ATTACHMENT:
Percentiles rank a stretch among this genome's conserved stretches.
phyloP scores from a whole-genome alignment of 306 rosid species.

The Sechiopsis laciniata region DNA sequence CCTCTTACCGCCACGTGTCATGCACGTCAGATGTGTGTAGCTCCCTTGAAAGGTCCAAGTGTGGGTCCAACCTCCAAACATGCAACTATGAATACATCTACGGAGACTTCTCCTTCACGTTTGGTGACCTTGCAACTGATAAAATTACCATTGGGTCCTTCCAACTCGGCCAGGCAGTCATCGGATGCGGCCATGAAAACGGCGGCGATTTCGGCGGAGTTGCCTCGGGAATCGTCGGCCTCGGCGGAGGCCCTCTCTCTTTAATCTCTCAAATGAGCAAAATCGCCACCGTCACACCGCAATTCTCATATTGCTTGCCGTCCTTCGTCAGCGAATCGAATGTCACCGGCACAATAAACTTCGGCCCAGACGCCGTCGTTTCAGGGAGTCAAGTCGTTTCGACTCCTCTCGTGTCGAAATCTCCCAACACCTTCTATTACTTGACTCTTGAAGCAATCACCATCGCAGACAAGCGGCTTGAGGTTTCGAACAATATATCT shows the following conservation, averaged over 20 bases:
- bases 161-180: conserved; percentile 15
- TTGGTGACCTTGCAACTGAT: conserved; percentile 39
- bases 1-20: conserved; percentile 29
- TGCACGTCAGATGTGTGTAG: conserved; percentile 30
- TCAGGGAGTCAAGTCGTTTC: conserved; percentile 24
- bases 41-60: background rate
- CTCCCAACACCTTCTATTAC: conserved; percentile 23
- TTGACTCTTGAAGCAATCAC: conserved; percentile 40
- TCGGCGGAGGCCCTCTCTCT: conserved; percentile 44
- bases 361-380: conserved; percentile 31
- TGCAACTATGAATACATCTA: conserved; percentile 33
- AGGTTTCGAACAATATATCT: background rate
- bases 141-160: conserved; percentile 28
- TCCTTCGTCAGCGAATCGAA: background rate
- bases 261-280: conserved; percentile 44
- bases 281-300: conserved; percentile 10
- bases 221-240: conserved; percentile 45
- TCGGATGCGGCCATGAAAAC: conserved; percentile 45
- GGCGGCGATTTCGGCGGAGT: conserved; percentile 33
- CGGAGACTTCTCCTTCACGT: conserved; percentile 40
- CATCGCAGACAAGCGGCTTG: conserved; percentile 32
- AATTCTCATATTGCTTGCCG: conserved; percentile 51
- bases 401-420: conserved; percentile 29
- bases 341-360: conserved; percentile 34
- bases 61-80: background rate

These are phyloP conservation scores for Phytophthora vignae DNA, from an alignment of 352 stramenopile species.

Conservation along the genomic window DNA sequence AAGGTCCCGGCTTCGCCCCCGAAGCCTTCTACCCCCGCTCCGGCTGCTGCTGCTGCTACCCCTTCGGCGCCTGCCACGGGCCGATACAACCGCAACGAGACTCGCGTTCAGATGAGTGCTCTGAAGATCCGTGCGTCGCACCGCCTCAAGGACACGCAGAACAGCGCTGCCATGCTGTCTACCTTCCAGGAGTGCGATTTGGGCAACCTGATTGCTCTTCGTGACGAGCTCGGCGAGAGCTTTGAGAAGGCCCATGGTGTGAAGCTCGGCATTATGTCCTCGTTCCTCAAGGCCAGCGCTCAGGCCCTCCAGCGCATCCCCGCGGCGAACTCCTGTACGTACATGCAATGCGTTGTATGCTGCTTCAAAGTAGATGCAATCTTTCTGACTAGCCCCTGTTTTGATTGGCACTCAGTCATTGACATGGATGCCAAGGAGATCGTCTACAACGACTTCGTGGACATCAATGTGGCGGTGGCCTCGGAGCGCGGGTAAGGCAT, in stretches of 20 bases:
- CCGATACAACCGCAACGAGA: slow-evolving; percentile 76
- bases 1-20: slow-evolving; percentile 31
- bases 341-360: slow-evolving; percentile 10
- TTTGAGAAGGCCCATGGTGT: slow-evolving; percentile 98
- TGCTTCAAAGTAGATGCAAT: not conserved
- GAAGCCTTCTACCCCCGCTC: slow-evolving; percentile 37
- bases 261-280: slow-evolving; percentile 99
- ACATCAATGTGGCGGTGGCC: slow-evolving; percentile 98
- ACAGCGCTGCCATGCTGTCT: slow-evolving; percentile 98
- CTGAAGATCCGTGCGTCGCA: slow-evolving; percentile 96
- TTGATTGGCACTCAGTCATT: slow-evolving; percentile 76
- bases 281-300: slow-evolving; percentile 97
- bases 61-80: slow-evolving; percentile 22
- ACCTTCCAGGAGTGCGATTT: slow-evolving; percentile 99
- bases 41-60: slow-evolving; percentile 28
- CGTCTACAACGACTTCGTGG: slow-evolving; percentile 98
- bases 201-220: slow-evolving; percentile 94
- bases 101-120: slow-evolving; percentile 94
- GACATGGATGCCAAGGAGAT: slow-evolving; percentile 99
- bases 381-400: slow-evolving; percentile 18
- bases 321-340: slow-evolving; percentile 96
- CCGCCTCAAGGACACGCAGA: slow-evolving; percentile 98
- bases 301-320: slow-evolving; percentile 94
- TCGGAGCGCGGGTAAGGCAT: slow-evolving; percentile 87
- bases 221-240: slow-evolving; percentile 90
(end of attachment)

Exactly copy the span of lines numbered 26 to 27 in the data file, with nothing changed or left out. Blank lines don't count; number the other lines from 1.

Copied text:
- bases 401-420: conserved; percentile 29
- bases 341-360: conserved; percentile 34